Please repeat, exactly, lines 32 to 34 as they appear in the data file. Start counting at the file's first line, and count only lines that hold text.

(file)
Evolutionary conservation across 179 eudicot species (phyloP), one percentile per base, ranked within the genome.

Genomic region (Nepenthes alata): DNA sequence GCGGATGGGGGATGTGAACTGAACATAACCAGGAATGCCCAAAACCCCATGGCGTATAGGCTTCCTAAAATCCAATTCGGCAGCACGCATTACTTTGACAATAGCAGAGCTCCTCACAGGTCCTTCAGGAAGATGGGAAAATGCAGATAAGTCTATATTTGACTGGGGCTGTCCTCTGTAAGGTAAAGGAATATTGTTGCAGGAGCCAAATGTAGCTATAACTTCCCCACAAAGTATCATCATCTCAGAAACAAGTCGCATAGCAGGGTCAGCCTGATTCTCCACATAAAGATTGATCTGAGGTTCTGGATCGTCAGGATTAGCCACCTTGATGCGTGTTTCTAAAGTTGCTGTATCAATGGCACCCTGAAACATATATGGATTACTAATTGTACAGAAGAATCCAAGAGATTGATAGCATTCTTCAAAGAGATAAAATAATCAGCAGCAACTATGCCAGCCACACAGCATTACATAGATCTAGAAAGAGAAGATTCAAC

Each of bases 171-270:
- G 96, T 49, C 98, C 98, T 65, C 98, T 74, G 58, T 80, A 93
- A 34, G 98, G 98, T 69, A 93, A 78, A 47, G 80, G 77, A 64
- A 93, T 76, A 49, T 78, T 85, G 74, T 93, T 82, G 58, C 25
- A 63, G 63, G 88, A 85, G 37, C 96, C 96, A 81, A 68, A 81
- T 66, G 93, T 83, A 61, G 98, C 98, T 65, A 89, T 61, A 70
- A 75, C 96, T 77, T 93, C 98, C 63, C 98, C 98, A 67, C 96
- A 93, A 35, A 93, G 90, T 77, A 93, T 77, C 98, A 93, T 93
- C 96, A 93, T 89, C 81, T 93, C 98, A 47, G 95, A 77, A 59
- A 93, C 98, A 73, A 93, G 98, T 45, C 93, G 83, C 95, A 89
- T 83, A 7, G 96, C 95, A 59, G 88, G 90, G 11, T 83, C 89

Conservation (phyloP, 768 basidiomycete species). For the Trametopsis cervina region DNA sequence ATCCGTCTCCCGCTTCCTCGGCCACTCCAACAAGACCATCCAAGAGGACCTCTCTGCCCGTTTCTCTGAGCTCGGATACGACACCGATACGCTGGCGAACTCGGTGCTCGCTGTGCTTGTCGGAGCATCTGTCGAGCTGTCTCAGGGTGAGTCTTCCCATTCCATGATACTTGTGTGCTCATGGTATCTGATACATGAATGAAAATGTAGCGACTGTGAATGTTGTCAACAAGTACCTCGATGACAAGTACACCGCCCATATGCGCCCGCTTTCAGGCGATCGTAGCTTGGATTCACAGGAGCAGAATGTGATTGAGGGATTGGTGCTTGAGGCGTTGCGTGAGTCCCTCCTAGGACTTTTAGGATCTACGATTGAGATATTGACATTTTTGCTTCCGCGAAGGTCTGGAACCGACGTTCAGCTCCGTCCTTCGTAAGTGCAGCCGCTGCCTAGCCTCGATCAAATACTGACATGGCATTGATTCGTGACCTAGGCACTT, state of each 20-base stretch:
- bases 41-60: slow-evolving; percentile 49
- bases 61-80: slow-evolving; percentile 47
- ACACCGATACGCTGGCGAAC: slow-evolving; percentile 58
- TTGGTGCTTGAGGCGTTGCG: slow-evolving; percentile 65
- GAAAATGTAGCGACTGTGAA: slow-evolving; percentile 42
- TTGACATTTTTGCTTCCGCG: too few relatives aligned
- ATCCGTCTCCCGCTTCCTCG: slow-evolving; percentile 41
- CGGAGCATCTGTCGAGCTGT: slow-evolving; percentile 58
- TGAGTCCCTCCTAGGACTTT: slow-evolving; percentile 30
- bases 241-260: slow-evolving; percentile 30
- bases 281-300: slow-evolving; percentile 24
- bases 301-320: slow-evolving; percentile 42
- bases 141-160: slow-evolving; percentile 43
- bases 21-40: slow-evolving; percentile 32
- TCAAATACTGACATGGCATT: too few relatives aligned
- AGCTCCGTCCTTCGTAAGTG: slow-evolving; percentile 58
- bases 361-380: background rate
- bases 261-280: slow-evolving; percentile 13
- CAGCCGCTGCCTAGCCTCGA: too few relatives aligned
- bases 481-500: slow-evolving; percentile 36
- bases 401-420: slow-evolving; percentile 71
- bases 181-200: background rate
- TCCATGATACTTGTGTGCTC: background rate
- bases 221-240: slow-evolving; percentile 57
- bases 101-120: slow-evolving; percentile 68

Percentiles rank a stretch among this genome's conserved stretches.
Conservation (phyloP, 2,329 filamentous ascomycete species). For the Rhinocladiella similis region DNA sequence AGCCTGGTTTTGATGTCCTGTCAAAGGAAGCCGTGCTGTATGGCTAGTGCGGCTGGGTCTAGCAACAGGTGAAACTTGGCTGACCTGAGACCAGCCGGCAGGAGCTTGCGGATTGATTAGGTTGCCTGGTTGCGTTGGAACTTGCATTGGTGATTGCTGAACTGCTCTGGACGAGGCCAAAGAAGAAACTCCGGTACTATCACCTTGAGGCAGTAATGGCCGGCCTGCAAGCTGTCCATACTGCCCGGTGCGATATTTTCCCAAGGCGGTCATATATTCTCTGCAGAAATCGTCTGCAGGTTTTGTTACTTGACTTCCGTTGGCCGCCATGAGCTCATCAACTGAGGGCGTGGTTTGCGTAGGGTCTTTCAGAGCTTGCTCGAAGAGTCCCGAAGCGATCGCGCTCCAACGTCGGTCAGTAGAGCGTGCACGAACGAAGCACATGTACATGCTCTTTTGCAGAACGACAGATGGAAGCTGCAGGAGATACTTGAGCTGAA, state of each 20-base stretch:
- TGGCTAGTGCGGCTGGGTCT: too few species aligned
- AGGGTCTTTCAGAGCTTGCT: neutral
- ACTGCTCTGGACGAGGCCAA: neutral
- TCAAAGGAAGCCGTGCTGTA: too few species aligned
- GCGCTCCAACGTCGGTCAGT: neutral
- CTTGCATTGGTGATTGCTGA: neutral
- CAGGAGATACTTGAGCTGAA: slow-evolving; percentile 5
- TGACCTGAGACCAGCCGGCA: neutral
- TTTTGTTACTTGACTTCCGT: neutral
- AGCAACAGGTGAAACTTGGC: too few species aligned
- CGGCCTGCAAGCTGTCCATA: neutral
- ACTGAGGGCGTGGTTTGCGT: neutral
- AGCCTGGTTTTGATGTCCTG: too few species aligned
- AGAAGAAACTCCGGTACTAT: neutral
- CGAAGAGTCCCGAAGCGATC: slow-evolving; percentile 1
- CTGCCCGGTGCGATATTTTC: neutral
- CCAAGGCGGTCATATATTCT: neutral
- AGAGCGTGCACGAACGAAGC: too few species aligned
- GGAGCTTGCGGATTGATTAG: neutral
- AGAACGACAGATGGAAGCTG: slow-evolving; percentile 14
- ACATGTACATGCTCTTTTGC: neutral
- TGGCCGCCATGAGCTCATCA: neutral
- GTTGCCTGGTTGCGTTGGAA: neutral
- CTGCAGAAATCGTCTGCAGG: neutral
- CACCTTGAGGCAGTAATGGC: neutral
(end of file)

- bases 261-280: slow-evolving; percentile 13
- CAGCCGCTGCCTAGCCTCGA: too few relatives aligned
- bases 481-500: slow-evolving; percentile 36